Let the bears be wild

I noticed the first acorn hit my house this morning. By the end of August they will be falling like rain and waking me up as they pelt the house. The acorns fall from oak trees and deer love to eat them. We regularly see large bucks grazing just outside our bathroom window. Bears eat acorns too, and often when the acorn harvest is plentiful, we see less bear-human interaction as the bears are gorging themselves in the shade of the oak trees, and not hanging out in campgrounds.

Speaking of bears, it has been an interesting season since I arrived in late June. A little yearling, Yellow 14, was hand-fed by a visitor. This unfortunate event set off a long series of human-bear interactions with the 29 pound black bear. Every day after the event we would find her in campgrounds and near human establishments looking for a handout. She was so cute that many people would approach and take pictures without trying to scare her away. She looked like a puppy dog with droopy eyes. Yellow 14 was slowly but surely becoming habituated to people, and it was really sad to see her not even attempting to eat natural food.

We decided to capture Yellow 14 so we could put a radio transmitter on her. I got to help on the “work-up” by taking temperatures, respiratory and heart rates, and by taking measurements of the little unit. I also got to release the bear by myself. She was so cute coming out of the trap. She was a little hesitant and stood at the back of the open trap looking up at the sky, at freedom. As soon as she jumped out she charged into the woods and started up a tree, her natural instinct for protection.

The whole event of being captured and sedated must have successfully scared Yellow 14 enough to realize that humans weren’t always going to provide candy bars and friendly smiles. Through our negative conditioning techniques and the capture, the yearling has not been around the Valley since. We do hear her occasionally on radio telemetry, but her signal is weak, meaning she is safely out in the forest doing natural bear things. This is very satisfying to our team as we were able to help this bear at such a young age, before it got too old to change its behavior.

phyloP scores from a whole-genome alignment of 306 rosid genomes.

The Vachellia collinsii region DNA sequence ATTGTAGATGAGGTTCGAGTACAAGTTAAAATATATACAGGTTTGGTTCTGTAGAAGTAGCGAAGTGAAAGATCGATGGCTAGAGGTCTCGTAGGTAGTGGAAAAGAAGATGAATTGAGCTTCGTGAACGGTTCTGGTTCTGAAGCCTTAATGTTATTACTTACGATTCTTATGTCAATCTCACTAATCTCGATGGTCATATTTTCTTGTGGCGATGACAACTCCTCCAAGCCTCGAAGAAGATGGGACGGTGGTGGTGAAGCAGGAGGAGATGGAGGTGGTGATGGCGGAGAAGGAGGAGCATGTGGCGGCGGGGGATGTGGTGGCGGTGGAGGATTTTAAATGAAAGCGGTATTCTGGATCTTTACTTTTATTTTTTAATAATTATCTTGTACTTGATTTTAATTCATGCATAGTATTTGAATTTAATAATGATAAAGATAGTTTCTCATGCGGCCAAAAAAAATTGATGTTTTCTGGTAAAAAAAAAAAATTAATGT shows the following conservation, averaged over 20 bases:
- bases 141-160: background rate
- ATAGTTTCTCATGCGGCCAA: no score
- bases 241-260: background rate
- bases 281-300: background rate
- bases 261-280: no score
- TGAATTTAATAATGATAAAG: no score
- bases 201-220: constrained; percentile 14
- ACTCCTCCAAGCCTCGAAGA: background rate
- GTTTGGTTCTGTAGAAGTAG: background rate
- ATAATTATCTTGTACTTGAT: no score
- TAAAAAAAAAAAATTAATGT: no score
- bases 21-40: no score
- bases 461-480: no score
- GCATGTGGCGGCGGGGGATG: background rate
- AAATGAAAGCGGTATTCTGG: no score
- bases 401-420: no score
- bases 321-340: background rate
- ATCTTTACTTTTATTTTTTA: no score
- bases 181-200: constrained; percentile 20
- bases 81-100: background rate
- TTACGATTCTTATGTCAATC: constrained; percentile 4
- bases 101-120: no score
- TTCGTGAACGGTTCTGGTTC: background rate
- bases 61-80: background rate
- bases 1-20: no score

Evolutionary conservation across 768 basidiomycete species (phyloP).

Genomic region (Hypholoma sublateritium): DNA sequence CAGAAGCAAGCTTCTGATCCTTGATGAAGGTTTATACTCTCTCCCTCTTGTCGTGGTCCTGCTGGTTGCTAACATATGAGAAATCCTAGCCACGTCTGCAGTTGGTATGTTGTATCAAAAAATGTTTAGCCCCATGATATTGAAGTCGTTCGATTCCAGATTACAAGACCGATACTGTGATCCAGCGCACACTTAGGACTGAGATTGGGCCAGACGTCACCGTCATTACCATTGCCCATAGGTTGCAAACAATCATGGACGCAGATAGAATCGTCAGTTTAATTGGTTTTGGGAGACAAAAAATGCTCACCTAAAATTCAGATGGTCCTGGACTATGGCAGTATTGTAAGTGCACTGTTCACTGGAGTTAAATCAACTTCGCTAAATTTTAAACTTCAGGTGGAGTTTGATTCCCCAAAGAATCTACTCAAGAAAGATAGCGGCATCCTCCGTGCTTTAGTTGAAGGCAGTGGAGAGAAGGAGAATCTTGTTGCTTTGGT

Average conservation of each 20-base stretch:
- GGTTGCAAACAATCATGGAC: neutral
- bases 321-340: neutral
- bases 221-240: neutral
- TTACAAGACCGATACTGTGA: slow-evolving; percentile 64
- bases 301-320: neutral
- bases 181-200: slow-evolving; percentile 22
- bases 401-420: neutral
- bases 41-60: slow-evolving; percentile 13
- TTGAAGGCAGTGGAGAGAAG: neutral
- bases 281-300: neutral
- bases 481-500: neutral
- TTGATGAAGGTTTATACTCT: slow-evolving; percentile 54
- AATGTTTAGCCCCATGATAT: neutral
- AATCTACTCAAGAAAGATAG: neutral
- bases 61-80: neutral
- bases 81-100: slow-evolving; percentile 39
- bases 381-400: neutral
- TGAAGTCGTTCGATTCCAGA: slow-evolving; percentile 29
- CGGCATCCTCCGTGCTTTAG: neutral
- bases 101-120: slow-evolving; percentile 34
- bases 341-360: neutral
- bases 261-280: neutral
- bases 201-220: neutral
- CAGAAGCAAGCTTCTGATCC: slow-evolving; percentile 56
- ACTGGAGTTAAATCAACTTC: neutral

The best part about this job is seeing bears in Yosemite doing natural things. Sometimes this means directing traffic and educating visitors on the appropriate distance to stay away from wild animals. With the recent apple harvest, we have been lucky enough to watch bears in apple trees, away from humans, happily eating to their heart’s contentment. I have also been lucky enough to see a sow and her cubs eating a deer carcass. This was exciting because getting near a sow and her cubs, especially when they are eating a large meal, can be dangerous. We left quietly and quickly and let the bears be wild.

I am having such an interesting summer and can’t wait to do more black bear work-ups!